Lucy Watts MBE, MUniv, FRSA
Hello, my name is Lucy. I’m in my late 20s and I have a life-limiting illness and extremely complex medical needs.
I’m a prominent patient leader, disability activist, palliative care advocate and lived experience consultant, as well as being an entrepreneur with one business and one startup (albeit both on pause now due to my health change), a trainer, independent advocate, independent support broker and speaker. I Chair the Pathfinders Neuromuscular Alliance, am a Shadow Trustee for St Elizabeth Hospice and Patron of Arkbound.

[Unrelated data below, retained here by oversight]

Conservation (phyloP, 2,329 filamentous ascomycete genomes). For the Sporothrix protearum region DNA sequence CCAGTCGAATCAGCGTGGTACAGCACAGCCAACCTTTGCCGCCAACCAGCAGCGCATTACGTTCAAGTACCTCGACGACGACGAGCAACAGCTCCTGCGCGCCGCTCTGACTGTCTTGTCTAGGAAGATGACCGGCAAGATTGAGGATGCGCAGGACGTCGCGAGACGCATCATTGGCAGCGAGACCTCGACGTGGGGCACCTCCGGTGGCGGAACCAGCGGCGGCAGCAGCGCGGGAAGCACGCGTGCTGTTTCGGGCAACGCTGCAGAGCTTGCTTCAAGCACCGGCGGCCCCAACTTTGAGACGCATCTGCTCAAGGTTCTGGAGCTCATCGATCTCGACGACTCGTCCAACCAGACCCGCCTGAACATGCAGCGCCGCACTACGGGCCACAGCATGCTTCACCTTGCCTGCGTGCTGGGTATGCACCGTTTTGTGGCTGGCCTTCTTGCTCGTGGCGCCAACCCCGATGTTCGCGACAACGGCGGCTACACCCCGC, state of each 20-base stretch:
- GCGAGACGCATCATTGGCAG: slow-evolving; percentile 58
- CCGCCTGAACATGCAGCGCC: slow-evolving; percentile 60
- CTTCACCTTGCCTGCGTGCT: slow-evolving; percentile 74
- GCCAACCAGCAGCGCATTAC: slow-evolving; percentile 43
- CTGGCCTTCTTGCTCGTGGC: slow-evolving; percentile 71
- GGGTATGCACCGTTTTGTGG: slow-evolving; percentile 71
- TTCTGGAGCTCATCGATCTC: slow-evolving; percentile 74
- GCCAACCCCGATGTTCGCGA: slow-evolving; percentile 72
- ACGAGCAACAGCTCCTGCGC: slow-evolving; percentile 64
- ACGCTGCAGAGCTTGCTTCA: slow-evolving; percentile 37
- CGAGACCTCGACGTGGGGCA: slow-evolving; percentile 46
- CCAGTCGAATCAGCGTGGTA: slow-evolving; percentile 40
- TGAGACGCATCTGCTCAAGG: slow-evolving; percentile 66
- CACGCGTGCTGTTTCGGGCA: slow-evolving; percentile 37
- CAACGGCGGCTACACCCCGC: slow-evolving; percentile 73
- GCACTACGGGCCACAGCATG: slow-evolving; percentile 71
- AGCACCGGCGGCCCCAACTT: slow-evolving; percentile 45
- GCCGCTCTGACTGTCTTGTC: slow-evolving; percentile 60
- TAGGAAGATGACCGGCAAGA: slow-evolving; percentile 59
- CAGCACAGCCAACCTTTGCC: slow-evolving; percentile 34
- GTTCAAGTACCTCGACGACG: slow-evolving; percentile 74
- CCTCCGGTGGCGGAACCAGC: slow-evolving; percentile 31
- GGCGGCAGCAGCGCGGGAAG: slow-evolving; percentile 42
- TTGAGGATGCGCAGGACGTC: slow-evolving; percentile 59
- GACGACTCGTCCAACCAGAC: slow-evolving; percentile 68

I have influenced local and national policy in the UK, worked closely with the NHS, supported service development and improvement, worked with a number of charities. I have worked closely with the NHS as a “Patient Voice” volunteer or “Peer Leader”, working nationally and regionally, as a member of the NHS Assembly, a member of the NHS England Personalised Care Strategic Co-Production Group, sitting on the NHS England Personalised Care Organisational Development Board and being part of other boards and committees, including the End of Life Commissioning Board, the GP Contracts and Primary Care Networks Medicine Review Board, working with the East of England PHB Network, and others. I helped produce the first guidance on sexuality and young people with life-limiting conditions for hospices and other care providers. I have been a pioneer in patient involvement activities, developing different ways of engaging people to reach often unheard voices, through using digital technologies to reach patient groups including young people with life-limiting conditions and disabilities. I have done this for the Living Life To The Fullest research project, MAGICYL and DIGNITAL dignity therapy projects, the Open University Sexuality Alliance for whom I set up and run their Young People’s Advisory Group AdversiTeam. I have been running accessible focus groups, Twitter chats and using digital methods for research data collection. I also set up the unique international palliative care patient and carer advocacy network, Palliative Care Voices, in 2017. I have been privileged to have a personal friendship with, and influence on, the Director-General of the World Health Organisation, Dr Tedros, with whom I frequently liaise and have met with, and this contributed to a pioneering action by the WHO to commit civil society funding from the WHO to support palliative care and the communication by the WHO to governmental and society leaders to implore them to look at palliative care provision in their country, which came through a game-changing webinar in 2020. This is but a tiny snapshot of my work, work I long to get back to.